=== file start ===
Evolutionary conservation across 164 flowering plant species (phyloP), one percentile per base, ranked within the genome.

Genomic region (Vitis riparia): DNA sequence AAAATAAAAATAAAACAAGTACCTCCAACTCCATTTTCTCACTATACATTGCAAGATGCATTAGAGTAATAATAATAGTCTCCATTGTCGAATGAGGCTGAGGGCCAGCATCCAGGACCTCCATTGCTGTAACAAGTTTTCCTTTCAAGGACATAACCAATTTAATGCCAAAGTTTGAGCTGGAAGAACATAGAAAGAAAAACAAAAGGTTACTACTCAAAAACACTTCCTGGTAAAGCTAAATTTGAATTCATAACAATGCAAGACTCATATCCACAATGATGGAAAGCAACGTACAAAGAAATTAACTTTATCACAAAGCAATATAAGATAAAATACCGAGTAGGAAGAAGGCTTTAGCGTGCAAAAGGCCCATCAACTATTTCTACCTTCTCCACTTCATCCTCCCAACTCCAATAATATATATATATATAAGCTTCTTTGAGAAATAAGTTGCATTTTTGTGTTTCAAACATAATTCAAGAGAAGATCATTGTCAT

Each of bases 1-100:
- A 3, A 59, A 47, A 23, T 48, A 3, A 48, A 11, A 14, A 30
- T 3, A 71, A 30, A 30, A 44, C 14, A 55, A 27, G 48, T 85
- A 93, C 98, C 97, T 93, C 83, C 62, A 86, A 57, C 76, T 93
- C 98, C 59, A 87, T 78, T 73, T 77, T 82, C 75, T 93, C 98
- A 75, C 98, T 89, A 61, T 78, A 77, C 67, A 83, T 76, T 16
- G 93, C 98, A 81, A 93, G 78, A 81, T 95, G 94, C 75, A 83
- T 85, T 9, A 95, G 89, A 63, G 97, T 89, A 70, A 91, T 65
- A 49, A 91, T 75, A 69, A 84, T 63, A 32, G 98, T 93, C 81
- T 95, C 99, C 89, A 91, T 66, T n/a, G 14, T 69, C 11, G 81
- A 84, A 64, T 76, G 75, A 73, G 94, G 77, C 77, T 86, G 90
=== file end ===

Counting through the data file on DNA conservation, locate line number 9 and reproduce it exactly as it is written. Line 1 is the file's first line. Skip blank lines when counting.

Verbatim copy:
- G 93, C 98, A 81, A 93, G 78, A 81, T 95, G 94, C 75, A 83